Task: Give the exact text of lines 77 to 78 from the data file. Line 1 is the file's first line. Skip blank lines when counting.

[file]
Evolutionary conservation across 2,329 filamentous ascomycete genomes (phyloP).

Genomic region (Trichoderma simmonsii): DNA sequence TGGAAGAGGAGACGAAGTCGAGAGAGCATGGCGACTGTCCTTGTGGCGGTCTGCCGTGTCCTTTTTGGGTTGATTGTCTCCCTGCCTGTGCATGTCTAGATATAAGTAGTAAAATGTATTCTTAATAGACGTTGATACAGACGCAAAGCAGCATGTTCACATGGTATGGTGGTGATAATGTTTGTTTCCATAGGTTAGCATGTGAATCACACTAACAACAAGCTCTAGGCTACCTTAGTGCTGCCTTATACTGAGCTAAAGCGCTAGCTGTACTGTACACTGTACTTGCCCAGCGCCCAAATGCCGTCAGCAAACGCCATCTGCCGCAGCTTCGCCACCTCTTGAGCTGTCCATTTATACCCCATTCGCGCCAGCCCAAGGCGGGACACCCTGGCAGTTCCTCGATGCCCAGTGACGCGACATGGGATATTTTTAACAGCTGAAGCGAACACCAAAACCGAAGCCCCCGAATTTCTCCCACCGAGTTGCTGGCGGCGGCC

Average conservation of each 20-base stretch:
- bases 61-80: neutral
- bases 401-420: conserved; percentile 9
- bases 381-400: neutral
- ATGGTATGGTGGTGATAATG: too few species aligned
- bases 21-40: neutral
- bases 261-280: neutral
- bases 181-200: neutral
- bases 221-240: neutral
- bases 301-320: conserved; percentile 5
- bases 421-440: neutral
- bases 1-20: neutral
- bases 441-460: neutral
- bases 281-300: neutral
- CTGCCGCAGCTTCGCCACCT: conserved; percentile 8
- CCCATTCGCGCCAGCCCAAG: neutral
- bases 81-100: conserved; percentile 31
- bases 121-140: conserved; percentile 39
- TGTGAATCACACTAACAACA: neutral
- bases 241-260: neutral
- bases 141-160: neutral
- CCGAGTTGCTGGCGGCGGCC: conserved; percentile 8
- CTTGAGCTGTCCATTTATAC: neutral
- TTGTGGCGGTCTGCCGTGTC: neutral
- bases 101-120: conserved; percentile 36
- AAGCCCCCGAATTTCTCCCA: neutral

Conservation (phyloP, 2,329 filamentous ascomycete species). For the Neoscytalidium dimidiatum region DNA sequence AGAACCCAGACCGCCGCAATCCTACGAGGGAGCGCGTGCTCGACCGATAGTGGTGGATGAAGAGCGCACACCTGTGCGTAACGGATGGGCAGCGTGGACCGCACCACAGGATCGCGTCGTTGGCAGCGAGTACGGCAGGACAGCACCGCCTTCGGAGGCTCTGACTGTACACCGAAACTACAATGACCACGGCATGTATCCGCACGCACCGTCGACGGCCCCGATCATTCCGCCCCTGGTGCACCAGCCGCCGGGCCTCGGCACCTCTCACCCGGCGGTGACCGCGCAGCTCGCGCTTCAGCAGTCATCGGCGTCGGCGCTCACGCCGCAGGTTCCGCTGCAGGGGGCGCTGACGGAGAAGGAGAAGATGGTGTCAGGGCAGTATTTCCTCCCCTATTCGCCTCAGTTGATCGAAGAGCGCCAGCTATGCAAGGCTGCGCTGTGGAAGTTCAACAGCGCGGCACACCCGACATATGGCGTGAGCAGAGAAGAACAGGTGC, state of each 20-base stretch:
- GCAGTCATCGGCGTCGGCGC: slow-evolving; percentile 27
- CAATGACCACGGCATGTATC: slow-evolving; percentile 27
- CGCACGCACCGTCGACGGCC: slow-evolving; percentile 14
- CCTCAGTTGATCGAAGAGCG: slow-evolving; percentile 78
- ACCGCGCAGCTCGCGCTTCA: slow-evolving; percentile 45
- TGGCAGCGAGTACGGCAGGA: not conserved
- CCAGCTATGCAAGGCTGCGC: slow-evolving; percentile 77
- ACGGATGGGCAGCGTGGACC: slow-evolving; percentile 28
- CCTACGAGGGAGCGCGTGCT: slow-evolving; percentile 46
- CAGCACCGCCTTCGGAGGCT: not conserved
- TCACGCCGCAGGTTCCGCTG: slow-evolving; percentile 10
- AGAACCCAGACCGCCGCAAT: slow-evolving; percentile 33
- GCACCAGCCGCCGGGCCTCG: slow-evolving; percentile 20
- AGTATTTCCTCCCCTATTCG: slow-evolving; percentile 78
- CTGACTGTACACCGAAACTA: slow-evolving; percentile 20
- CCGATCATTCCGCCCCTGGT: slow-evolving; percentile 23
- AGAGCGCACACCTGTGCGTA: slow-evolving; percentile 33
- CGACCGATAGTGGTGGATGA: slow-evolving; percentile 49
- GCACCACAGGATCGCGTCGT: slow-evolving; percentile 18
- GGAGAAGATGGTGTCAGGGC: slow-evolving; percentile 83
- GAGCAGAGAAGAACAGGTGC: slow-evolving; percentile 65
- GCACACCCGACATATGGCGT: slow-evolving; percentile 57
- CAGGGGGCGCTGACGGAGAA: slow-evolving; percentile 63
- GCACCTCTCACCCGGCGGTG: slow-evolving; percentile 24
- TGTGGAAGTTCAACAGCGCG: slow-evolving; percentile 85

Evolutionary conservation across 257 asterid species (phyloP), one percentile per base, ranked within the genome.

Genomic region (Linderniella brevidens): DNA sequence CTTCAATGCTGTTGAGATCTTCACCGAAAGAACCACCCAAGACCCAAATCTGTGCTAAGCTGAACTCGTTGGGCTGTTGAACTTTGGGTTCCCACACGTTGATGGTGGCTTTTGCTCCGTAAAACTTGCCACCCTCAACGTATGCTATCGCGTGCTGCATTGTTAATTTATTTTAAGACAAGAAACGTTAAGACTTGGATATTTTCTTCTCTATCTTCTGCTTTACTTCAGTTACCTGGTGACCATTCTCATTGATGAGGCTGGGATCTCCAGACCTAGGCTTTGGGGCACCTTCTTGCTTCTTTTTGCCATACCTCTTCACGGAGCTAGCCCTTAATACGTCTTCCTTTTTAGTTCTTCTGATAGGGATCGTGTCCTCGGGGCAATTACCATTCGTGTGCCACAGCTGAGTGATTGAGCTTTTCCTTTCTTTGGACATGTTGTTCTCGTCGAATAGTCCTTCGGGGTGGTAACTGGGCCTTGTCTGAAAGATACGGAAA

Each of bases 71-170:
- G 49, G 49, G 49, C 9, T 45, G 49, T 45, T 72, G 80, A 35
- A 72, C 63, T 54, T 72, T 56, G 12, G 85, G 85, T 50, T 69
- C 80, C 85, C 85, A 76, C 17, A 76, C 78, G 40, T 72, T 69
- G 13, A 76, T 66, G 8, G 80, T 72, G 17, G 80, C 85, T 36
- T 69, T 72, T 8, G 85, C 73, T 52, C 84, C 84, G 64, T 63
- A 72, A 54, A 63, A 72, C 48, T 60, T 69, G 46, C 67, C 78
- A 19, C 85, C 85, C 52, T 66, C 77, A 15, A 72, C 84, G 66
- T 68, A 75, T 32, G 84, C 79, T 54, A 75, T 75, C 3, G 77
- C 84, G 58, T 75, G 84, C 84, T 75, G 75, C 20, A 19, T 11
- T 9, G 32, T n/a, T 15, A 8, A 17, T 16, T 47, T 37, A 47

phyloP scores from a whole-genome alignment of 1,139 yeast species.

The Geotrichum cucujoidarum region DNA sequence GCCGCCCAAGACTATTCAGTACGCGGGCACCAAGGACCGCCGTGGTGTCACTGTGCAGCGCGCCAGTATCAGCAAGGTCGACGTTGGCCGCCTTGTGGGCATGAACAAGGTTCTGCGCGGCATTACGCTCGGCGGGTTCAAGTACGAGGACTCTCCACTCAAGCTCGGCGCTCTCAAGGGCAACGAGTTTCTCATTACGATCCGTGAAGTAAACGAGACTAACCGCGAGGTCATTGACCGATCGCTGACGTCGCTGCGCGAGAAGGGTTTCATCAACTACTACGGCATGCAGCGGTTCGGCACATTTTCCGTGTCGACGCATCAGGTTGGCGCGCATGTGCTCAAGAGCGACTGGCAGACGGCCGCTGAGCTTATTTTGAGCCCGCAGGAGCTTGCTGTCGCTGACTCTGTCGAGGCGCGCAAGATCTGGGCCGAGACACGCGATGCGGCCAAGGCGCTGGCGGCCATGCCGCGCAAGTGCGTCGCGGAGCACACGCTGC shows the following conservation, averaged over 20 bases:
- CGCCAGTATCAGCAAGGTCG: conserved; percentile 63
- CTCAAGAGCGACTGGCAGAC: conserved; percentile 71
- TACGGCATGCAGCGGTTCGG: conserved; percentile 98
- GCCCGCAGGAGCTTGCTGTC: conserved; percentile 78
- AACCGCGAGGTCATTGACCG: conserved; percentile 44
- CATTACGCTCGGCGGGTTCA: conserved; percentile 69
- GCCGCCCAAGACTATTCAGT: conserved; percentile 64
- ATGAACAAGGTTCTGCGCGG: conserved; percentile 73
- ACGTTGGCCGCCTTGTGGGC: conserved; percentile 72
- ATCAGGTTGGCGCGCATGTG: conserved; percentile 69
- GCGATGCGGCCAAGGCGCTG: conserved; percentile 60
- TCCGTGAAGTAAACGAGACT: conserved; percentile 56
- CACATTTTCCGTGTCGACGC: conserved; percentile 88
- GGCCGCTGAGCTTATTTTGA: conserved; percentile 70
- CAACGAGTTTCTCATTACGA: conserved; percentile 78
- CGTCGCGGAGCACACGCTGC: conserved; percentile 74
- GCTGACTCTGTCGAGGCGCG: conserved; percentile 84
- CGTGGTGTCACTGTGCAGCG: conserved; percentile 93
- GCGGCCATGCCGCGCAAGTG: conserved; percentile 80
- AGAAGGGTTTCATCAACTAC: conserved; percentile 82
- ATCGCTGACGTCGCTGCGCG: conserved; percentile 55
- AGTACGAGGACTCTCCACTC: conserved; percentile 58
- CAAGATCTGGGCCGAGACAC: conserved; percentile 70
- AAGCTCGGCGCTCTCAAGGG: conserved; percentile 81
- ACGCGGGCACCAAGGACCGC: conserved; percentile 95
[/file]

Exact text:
- ATGAACAAGGTTCTGCGCGG: conserved; percentile 73
- ACGTTGGCCGCCTTGTGGGC: conserved; percentile 72